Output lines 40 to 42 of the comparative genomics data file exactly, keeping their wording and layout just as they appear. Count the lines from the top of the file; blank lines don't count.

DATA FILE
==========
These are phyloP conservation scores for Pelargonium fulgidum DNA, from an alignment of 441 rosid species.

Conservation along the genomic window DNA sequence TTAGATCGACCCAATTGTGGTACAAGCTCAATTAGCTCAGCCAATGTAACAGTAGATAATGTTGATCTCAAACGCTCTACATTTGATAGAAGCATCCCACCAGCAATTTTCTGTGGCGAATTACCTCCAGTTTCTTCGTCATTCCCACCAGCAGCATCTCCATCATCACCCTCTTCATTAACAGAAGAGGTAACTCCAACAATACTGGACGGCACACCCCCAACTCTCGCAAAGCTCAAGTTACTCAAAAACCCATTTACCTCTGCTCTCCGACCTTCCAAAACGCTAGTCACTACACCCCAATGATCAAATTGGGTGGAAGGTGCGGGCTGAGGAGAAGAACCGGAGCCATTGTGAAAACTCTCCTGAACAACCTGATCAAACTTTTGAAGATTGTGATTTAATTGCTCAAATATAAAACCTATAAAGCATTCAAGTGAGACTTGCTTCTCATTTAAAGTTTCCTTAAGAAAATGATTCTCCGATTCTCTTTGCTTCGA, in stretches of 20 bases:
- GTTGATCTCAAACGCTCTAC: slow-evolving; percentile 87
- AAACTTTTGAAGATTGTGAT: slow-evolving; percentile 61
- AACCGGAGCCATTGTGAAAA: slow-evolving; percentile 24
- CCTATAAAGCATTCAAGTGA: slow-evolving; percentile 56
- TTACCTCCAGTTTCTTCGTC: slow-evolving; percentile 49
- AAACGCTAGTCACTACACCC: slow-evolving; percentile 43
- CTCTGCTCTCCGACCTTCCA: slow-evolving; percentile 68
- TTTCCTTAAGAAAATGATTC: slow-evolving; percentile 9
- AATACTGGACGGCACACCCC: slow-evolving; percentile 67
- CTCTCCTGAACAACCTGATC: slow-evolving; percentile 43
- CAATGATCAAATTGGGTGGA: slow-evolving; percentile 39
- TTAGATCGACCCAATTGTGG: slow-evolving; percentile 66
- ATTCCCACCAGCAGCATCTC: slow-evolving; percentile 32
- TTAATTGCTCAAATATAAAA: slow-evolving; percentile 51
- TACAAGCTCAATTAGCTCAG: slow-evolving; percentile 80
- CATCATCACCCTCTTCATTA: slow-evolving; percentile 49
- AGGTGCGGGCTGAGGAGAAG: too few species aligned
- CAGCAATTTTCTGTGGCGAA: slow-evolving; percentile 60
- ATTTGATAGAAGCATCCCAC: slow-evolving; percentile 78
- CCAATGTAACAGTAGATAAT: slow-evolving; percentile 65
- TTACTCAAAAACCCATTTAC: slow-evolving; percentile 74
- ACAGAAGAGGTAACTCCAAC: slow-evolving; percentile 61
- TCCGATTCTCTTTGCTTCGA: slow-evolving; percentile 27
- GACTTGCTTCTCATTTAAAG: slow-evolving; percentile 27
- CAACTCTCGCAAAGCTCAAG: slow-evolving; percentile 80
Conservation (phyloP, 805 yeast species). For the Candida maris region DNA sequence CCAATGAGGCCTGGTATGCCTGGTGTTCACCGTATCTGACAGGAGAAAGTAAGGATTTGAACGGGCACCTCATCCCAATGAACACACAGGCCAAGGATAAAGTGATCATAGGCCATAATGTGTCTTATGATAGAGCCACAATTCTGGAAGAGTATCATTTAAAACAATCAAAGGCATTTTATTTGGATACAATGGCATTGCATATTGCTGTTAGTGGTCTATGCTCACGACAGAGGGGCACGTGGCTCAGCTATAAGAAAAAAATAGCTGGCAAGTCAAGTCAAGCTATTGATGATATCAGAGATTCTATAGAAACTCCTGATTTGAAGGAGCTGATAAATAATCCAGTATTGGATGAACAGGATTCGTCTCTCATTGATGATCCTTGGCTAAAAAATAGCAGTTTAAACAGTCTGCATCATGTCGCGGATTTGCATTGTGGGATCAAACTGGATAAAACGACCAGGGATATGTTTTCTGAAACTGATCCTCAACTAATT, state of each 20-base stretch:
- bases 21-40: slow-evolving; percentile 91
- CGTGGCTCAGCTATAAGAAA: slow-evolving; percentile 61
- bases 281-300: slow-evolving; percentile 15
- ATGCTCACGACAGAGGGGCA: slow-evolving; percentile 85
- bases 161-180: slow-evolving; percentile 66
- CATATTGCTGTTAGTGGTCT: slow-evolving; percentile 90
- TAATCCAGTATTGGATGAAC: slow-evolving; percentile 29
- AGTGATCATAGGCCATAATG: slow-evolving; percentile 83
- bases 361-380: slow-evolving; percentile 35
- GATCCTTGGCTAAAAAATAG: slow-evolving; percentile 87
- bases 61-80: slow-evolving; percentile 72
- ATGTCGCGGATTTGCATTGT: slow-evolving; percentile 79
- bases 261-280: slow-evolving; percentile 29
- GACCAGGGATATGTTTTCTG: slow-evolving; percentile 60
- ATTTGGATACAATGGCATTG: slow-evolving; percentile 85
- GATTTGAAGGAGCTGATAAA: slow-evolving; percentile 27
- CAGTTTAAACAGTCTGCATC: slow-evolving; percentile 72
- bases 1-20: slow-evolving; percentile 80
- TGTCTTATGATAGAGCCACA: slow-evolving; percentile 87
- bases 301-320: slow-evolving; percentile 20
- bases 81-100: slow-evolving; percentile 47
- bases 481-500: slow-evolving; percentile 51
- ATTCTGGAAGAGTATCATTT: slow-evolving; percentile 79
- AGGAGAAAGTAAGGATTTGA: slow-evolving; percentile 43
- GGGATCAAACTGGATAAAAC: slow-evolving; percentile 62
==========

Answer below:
- ATGTCGCGGATTTGCATTGT: slow-evolving; percentile 79
- bases 261-280: slow-evolving; percentile 29
- GACCAGGGATATGTTTTCTG: slow-evolving; percentile 60